Compare any two graphics cards:
GeForce 9500 GT DDR2 vs Radeon HD 6670 (OEM)
IntroThe GeForce 9500 GT DDR2 comes with core speeds of 550 MHz on the GPU, and 500 MHz on the 256 MB of DDR2 RAM. It features 32 SPUs as well as 16 TAUs and 8 ROPs.
Compare those specs to the Radeon HD 6670 (OEM), which features GPU core speed of 800 MHz, and 512 MB of GDDR5 RAM running at 1000 MHz through a 128-bit bus. It also features 480 SPUs, 24 TAUs, and 8 Raster Operation Units.
(No game benchmarks for this combination yet.)
Power Usage and Theoretical Benchmarks
Power Consumption (Max TDP)
The Radeon HD 6670 (OEM) should in theory be quite a bit faster than the GeForce 9500 GT DDR2 in general. (explain)
Texel RateThe Radeon HD 6670 (OEM) is a lot (more or less 118%) more effective at texture filtering than the GeForce 9500 GT DDR2. (explain)
Pixel RateIf using a high screen resolution is important to you, then the Radeon HD 6670 (OEM) is superior to the GeForce 9500 GT DDR2, by far. (explain)
Please note that the above 'benchmarks' are all just theoretical - the results were calculated based on the card's specifications, and real-world performance may (and probably will) vary at least a bit.
Please note that the price comparisons are based on search keywords - sometimes it might show cards with very similar names that are not exactly the same as the one chosen in the comparison. We do try to filter out the wrong results as best we can, though.
Memory Bandwidth: Bandwidth is the largest amount of data (counted in MB per second) that can be transferred over the external memory interface in a second. The number is calculated by multiplying the bus width by its memory speed. If the card has DDR type memory, it must be multiplied by 2 once again. If DDR5, multiply by ANOTHER 2x. The better the memory bandwidth, the better the card will be in general. It especially helps with AA, High Dynamic Range and higher screen resolutions.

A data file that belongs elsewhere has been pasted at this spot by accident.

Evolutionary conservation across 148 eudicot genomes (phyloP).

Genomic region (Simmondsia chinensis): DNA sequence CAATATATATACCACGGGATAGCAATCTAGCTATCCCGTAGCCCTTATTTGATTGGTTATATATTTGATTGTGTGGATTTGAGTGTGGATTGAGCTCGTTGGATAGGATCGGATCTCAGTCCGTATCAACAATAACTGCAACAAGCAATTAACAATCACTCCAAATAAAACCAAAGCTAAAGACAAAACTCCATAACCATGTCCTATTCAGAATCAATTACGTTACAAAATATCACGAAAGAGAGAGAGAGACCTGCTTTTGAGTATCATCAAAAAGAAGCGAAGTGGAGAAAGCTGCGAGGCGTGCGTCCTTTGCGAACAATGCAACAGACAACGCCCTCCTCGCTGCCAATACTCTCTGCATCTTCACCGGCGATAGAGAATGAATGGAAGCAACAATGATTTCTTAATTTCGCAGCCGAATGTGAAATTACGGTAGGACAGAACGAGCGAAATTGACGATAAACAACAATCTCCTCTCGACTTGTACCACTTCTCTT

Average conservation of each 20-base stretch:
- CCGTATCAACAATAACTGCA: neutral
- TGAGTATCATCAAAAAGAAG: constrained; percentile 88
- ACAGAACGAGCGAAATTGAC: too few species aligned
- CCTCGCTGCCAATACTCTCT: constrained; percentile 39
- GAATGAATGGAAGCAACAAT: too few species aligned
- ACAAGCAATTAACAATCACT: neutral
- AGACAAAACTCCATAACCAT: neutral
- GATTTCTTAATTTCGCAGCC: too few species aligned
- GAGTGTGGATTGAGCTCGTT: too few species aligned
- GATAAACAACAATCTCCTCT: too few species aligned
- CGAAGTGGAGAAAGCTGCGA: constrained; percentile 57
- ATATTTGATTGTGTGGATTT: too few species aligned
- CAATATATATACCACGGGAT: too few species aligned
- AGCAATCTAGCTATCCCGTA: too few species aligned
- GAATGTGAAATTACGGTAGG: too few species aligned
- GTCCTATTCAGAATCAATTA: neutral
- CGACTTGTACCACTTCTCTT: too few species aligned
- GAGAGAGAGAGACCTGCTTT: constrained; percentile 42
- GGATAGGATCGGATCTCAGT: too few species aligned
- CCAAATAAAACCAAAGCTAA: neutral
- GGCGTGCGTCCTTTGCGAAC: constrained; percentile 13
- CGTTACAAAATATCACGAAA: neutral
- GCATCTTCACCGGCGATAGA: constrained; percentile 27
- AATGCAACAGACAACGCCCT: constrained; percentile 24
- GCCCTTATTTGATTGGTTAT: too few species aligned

Texel Rate: Texel rate is the maximum number of texture map elements (texels) that are processed in one second. This figure is calculated by multiplying the total amount of texture units of the card by the core clock speed of the chip. The better the texel rate, the better the graphics card will be at texture filtering (anisotropic filtering - AF). It is measured in millions of texels processed per second.
Pixel Rate: Pixel rate is the most pixels that the graphics card could possibly record to the local memory in one second - measured in millions of pixels per second. The figure is calculated by multiplying the number of ROPs by the the core speed of the card. ROPs (Raster Operations Pipelines - also called Render Output Units) are responsible for filling the screen with pixels (the image). The actual pixel fill rate also depends on lots of other factors, most notably the memory bandwidth of the card - the lower the memory bandwidth is, the lower the potential to reach the maximum fill rate.